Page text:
UPDATED: February 28, 2014
Economic & Revenue Forecasts
DNR manages a $400 million biennial budget produced by revenues from state trust and public lands. Our economic forecasts help protect Washington’s natural resources and manage of millions of acres of trust lands on behalf of public schools, universities, counties, and other trust beneficiaries. The information and authoritative data we collect about Washington forestry products help policymakers, industry, planners — and you — to stay on top of market trends. Published quarterly, we develop each Forecast by gathering and analyzing accurate data about current economic conditions. Then, we make objective projections of future revenue for trust funds and their beneficiaries.
February 2014 DNR Economic and Revenue Forecast Highlights
U.S. Economy and Housing Market. The U.S. economy is still improving in fits and starts. In October 2009, the unemployment rate peaked at 10.0 percent, dropping back to 6.7 percent as of December 2013, while the unemployment rate for recent undergraduates continues to push 13 percent. Year-over-year GDP growth remains modest at below two percent, averaged over the last four quarters ending in December; the recent government shutdown will suppress GDP in this and future quarters. The housing market continues to show positive signs: new housing starts in the 2013 averaged 928,000 (up 18 percent over 2012 and 52 percent over 2011) and average U.S. housing prices have increased in each of the last 22 months through November. The U.S. economy still faces significant challenges. There are still too many unemployed workers, though some have reentered the workforce after having left; the financial and economic crises in Europe are improving, but several European countries remain in recession; China’s economy has slowed; and the U.S. government still has not implemented a coherent, growth-driven economic policy.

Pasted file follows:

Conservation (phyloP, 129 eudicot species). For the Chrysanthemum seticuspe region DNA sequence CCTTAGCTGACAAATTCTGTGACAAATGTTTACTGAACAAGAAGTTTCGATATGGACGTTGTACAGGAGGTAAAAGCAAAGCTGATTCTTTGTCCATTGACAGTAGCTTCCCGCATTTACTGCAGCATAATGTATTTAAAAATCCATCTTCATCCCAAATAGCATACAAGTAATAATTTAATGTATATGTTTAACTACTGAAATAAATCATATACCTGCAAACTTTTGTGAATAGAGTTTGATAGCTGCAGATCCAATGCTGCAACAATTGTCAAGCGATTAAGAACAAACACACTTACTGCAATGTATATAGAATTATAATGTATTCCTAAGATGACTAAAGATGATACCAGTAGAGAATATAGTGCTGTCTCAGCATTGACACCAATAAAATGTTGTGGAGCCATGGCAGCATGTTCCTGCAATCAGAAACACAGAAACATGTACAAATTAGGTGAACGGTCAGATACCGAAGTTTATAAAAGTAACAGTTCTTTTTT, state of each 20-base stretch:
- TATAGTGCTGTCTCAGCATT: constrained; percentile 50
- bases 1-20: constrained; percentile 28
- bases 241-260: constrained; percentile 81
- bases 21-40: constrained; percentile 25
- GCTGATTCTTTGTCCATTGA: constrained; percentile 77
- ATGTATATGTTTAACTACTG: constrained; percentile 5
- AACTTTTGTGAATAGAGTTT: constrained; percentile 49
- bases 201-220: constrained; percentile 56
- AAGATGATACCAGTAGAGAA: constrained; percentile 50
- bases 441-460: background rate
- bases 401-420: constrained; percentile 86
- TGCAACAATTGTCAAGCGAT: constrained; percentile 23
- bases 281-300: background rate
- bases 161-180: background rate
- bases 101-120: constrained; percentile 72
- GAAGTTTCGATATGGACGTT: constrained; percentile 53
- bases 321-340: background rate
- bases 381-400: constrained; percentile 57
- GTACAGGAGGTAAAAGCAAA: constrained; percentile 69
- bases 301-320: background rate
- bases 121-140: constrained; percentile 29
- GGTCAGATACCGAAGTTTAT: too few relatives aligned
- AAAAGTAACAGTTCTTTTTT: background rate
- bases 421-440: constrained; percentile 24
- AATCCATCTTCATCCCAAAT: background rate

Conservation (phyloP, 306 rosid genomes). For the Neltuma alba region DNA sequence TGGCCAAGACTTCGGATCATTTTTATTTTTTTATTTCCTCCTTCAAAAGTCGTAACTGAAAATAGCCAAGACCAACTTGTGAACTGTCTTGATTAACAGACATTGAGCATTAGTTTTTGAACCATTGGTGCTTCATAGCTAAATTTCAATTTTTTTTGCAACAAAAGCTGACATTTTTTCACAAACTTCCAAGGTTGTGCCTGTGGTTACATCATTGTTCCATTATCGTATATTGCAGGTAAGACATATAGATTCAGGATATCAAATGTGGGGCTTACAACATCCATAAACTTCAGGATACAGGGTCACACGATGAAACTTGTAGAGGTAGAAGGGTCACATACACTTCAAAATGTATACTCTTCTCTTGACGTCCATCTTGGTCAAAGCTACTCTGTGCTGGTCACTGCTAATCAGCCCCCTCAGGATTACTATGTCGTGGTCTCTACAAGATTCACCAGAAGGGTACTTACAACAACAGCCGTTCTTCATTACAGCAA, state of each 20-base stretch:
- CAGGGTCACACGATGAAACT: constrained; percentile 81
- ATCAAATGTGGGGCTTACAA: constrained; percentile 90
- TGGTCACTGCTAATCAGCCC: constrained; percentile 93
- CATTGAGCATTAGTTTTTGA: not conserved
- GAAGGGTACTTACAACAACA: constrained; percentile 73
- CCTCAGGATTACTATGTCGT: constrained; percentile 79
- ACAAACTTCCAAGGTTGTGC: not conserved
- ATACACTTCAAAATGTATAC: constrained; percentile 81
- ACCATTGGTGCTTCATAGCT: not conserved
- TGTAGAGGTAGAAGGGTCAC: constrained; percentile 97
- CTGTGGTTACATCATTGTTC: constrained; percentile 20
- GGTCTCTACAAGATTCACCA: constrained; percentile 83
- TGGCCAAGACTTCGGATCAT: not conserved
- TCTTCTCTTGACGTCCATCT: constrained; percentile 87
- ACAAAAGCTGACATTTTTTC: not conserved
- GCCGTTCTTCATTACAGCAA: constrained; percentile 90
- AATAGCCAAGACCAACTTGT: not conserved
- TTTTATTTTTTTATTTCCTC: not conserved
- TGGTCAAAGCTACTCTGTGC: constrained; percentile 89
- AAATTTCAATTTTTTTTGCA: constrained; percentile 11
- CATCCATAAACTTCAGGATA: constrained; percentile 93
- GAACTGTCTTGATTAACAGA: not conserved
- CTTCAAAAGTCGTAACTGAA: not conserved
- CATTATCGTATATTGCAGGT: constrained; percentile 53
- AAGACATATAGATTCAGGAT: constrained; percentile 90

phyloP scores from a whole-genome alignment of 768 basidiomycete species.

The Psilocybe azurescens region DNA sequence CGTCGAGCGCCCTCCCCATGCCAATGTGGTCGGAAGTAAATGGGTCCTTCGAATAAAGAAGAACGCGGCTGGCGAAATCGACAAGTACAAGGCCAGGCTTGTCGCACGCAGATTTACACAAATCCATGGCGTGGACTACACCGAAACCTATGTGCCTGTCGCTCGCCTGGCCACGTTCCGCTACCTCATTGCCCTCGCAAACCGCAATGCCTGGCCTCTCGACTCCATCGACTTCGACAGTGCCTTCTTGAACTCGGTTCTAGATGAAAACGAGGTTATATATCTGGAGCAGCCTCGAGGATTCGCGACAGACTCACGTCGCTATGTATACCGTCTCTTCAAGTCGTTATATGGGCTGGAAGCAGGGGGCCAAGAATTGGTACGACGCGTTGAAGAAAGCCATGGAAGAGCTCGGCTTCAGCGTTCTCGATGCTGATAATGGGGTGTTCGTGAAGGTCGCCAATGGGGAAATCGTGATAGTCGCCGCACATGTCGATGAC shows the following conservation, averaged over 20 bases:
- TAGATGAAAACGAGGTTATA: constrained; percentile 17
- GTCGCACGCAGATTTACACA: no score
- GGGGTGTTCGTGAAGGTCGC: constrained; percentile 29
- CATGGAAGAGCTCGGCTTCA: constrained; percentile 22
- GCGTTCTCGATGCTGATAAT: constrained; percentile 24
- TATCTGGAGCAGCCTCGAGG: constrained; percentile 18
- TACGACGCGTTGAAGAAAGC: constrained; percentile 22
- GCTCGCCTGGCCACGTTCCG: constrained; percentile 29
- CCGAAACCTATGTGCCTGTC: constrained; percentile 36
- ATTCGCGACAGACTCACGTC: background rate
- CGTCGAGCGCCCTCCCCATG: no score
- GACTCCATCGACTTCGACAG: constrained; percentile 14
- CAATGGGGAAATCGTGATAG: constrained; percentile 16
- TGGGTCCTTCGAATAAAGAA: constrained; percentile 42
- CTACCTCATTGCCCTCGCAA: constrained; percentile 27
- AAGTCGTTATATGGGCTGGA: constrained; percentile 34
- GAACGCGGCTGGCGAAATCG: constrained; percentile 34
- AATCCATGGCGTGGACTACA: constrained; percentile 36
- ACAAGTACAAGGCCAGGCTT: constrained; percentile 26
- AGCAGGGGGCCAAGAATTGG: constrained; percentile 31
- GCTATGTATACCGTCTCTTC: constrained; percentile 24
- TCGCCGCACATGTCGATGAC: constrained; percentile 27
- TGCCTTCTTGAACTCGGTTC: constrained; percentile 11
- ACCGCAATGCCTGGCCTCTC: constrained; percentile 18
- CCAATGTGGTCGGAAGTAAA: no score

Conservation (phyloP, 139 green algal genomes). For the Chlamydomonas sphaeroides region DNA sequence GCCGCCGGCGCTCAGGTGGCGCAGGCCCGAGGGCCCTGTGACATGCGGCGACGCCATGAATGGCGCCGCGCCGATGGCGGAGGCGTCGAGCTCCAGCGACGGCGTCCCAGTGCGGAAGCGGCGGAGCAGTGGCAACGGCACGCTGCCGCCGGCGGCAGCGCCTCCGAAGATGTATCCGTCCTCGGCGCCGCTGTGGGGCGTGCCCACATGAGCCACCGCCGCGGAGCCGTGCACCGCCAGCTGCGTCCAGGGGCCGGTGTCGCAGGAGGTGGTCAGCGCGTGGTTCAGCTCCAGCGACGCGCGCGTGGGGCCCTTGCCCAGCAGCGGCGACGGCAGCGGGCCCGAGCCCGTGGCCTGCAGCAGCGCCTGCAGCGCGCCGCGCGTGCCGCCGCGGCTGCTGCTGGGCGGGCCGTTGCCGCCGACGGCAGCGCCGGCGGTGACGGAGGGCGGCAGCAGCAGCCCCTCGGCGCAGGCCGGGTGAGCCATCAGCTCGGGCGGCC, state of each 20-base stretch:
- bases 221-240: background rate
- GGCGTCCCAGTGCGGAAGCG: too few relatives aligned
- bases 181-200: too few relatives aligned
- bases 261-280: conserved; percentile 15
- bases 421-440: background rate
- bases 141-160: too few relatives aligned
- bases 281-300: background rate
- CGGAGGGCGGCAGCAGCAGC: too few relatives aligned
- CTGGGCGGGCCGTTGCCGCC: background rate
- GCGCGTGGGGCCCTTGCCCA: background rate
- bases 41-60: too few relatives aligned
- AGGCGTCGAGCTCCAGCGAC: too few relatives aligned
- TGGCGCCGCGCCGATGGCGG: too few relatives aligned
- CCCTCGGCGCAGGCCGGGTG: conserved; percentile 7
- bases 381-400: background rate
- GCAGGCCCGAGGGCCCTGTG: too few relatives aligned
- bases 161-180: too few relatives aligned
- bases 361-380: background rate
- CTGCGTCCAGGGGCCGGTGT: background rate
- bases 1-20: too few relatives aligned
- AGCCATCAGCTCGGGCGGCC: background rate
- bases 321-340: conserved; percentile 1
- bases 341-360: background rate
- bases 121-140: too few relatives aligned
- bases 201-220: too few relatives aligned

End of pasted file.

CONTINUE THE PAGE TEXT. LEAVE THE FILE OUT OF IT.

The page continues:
Lumber and Log Prices. Lumber and log prices were up in 2013. While it varied widely, Random Lengths’ Coast Dry Random and Stud composite lumber price averaged $370/mbf—up 20 percent from the 2012 average of $309/mbf. Pacific Northwest log prices have also moved up sharply after being fairly flat for 2011 and most of 2012. The price for a ‘typical’ DNR log delivered to the mill climbed dramatically to a nominal high of $587/mbf in April, the highest price since 2000. The log price then fell a bit before climbing back to $610/mbf in December, to average $564/mbf for the year—up 18 percent from 2012’s average of $480/mbf.
Timber Sales Volume. FY 14 timber sales volumes expectations are nearer to 524 mmbf than the 540 mmbf projected in the November Forecast. Volumes are still expected to total about 500 mmbf in each of the outlying years.
Timber Sales Prices. FY 14 average sales price is now predicted to be about $345/mbf, up two percent from the $337/mbf predicted in November. Weighted by volume, sales prices have averaged $342/mbf in the first seven months of the fiscal year. The predicted sales price for FY 15 is essentially unchanged, at $382/mbf. Based on changes to anticipated thinning sale volumes and a reassessment of the cyclical nature of lumber, log, and stumpage inventories, future sales prices estimates are lowered to about $493/mbf in FY 16, and $401/mbf in FY 17.
Timber Removal Volume and Prices. Moderate changes in DNR timber purchasers’ harvest plans for volume currently under contract have led to shifts in anticipated timber removal volumes throughout most of the forecast period. Removal volumes for FYs 14-17 are forecast to be 544 (+6), 552 (-19), 515 (-12), and 511 (+10) mmbf. Timber removal prices are projected to be about $309 (+$0.3), $349 (+$8.0), $379 (+$0.9), and $392 (-$8.8) per mbf for each fiscal year. These removal prices reflect changes in the removal timing and follow from—and lag behind—the changes projected in timber sales prices.